Actually for what he was really asking for (redundant internet) I'd suggest using a Watchguard unit which can accept multiple WAN connections and then failover accordingly. I used those in a couple of companies before where we had necessity for near 100% uptime. Then split the WAN connections to completly different service providers and physical carriers.
I was reading his request more as "how do I get it working properly", not as how to get complete redundancy.

But if he did opt for that, he could use for example FLET'S and DSL, with two different providers, or CATV and DSL. However, FLET'S has been extremely reliable for me. I both upload and download about 3 GB per day on average and in close to two years I have yet to see the need for a backup connection.

For troubleshooting for the immediate problem, I'd look at whether the router has an IP address assigned to the WAN port. Does the IP address change every time there is a break in connection? Does a reset of the OSU and router help at all?

The NTT charge is probably for looking at equipment which is not their own, i.e. the router.
 

bloaker

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#19
My immediate issue was just absolute downtime while I was working.
I ended up just adding wimax to my phone plan with tethering.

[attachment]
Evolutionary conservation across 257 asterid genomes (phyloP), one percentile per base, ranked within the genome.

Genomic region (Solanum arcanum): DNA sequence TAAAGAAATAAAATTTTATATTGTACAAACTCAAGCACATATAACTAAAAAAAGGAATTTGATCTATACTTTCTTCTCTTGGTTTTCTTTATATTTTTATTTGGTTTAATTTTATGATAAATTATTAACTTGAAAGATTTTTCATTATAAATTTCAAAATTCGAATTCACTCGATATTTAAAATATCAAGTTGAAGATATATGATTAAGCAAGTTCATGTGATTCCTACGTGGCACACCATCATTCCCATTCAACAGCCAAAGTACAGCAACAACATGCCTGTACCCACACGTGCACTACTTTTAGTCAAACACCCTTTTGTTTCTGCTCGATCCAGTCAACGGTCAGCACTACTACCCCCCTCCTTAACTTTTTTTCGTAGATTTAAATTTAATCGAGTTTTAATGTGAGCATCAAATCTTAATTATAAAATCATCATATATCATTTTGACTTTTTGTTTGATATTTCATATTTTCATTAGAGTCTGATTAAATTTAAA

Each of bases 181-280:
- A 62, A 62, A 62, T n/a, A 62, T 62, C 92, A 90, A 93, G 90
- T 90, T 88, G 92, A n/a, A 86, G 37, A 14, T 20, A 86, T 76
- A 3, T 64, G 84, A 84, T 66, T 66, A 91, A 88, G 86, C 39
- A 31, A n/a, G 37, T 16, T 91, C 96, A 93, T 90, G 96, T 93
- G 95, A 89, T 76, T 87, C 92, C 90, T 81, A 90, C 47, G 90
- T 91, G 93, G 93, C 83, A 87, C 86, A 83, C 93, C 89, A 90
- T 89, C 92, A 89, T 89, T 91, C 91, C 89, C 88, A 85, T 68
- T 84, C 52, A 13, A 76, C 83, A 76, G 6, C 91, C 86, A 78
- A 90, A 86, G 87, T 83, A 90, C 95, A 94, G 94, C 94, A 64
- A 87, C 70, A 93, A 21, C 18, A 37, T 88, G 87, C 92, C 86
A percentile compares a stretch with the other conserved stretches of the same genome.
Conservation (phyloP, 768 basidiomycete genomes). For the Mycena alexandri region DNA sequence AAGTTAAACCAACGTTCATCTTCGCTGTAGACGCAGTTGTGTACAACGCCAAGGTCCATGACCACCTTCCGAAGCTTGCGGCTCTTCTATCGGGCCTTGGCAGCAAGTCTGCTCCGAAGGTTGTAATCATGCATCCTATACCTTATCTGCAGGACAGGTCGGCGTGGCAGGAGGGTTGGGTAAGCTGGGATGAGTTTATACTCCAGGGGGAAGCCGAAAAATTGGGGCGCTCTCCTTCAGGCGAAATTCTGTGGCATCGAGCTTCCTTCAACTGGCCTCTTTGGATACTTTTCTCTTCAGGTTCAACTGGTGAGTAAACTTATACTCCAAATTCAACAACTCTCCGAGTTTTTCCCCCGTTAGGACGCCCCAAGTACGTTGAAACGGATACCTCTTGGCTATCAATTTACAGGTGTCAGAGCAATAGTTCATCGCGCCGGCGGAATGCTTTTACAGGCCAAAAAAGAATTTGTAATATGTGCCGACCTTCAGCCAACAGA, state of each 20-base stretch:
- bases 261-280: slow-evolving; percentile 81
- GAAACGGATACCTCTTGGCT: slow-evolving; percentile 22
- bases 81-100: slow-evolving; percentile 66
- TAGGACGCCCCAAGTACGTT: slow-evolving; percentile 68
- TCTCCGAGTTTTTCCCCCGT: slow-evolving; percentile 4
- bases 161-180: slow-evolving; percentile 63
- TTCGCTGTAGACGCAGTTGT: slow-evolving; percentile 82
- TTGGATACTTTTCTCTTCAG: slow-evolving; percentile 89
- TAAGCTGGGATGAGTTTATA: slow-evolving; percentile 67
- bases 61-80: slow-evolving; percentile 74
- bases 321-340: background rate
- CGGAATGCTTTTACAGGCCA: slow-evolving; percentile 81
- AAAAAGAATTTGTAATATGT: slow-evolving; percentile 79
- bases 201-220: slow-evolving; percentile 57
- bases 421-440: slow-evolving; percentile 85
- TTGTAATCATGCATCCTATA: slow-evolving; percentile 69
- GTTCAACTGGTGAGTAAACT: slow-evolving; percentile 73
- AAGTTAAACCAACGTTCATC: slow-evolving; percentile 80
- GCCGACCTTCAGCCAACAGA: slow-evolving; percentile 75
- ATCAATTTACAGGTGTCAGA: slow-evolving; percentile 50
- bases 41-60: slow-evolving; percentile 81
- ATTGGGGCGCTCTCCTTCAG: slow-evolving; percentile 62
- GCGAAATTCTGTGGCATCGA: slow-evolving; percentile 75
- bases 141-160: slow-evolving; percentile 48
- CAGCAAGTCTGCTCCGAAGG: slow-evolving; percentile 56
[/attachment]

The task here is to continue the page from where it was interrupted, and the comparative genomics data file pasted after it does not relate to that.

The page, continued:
I am a software developer and my source control server is in Virginia.
I am required to ensure I check in code daily as well and do pushed to Dev and Production Servers.

Yesterday I was very flustered when I was attempting to check in code and was down for 5 minutes or more.

The night prior I had a 20 minute lapse in connectivity.

This is a fairly recent deal - per my wife. She has not had issues in two years, but I am on the network more than her.

When I started asking her about the service, she seemed to have no answers other than we get two bills. She was not sure who to call or what to do to try and resolve the issue. She did finally get a hold of someone - but they were unable to do much.

I will get it sorted out, but at least now I understand why there are two bills and hopefully I will soon resolve the downtime issue.
 

FarEast

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#20
Guys a lot of modern Routers will allow you to "Clone" the setup of another router - this will then allow you to ditch the rental.

I suggest making sure the Firmware is up to date as these feature became available on mine last firmware update.